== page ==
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Sustainability Education's Gift: Learning Patterns and Relationships
Journal of Education for Sustainable Development (2008)
  • Dilafruz R. Williams, Portland State University

The crisis of sustainability can be linked to the traditional forms of schooling driven by mechanistic and technocratic worldviews. Progressing to a more sustainable world requires a fundamental shift in the framework of formal education—its structure, content and process—to include principles of systems thinking and holistic learning. A case study from the United States draws upon the Learning Gardens model in Portland, Oregon, where students in kindergarten through eighth grades are learning to grow, harvest and cook food based within a curricular and instructional framework that is multicultural, interdisciplinary, intergenerational and multisensory. Students’ writings reflect that they are learning in patterns and relationships a critical aspect of sustainability education's gift.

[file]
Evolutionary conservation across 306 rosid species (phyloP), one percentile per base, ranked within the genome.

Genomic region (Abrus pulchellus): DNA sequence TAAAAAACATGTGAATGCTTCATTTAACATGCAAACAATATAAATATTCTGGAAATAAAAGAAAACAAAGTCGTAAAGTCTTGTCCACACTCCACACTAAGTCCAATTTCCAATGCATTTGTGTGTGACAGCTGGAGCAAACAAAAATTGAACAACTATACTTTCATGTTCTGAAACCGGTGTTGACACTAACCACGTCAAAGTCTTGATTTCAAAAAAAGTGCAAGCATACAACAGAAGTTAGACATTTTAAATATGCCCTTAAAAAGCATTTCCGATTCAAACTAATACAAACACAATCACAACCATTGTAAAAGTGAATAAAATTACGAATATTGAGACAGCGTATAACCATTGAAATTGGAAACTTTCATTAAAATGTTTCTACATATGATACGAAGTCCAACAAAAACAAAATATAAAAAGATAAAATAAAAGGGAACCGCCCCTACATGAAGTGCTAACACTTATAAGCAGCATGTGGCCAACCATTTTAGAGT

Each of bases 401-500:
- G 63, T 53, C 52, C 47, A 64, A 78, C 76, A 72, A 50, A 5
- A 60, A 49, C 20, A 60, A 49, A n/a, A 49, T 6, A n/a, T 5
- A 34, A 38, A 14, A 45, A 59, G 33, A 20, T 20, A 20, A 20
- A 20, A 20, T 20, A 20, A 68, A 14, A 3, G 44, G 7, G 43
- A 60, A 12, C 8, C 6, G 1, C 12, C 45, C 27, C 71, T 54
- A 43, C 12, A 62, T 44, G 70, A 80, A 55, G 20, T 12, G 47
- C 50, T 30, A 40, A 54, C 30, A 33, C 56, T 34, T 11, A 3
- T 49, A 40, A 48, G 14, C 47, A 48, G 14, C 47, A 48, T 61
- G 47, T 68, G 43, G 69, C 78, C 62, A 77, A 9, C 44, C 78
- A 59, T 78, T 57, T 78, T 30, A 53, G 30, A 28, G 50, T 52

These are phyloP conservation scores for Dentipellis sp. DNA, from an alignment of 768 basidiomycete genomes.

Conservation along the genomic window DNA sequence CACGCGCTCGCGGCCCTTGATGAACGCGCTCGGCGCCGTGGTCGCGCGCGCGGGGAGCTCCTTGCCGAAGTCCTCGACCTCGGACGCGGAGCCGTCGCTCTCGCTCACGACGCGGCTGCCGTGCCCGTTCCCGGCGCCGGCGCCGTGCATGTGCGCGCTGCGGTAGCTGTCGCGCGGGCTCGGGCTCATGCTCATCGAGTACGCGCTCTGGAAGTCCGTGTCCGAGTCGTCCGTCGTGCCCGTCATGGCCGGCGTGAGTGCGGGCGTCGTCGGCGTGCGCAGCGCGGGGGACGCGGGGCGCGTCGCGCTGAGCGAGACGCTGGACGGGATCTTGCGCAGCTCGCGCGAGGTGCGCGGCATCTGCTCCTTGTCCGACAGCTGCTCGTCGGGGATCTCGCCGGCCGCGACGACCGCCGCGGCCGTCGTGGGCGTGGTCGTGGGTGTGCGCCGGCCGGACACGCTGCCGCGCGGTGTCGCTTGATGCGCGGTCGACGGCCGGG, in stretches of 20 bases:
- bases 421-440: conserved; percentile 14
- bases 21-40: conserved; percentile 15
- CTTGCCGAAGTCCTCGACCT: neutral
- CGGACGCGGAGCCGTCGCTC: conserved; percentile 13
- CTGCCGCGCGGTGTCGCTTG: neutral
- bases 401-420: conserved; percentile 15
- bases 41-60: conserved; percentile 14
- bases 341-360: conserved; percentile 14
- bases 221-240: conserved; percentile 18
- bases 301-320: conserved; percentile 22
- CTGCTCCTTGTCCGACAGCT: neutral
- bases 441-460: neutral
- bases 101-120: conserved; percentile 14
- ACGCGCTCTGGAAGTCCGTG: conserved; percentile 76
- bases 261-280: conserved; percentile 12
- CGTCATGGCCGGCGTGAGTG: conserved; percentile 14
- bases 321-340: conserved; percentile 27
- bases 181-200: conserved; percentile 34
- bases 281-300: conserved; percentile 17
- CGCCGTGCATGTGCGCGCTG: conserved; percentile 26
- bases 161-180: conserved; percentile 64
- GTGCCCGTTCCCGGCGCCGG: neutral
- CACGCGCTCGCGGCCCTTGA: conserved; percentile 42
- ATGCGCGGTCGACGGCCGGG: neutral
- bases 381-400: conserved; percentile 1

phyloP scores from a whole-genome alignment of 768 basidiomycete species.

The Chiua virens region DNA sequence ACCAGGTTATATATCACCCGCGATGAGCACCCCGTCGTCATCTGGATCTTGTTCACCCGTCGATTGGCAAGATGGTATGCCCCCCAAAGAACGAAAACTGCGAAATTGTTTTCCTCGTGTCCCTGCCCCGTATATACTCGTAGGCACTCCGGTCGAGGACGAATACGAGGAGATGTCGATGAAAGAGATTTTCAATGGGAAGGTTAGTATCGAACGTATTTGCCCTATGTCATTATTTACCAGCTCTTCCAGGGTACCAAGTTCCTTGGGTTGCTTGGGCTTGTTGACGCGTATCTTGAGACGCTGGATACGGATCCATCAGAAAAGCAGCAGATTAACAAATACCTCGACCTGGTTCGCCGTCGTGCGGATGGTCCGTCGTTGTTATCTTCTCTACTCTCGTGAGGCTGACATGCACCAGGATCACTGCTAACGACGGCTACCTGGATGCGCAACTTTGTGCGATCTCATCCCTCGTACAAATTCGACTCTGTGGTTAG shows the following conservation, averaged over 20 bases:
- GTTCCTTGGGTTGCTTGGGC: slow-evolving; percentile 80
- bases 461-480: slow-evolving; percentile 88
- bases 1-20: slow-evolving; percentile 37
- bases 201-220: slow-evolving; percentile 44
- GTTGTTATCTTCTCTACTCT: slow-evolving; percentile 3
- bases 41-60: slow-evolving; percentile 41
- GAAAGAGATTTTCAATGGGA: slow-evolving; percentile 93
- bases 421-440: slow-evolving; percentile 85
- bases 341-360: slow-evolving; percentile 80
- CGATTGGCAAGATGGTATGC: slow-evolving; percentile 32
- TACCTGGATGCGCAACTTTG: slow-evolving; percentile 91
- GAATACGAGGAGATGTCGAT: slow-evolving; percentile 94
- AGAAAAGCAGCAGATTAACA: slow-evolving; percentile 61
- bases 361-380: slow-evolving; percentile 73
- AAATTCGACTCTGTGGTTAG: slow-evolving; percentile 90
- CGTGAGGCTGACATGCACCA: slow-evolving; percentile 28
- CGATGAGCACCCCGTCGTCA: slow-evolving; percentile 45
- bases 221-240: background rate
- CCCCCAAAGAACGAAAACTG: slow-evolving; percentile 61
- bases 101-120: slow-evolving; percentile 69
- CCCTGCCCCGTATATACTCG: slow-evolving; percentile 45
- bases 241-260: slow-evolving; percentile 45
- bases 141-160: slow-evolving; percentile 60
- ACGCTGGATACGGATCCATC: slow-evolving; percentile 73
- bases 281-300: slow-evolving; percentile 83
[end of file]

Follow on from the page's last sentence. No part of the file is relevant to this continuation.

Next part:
• Sustainability -- Study and teaching,
  • School gardens,
  • Experiential learning
Publication Date
March, 2008
Publisher Statement
Copyright © by Centre for Environment Education
Citation Information
Dilafruz R. Williams. "Sustainability Education's Gift: Learning Patterns and Relationships" Journal of Education for Sustainable Development Vol. 2 Iss. 1 (2008)
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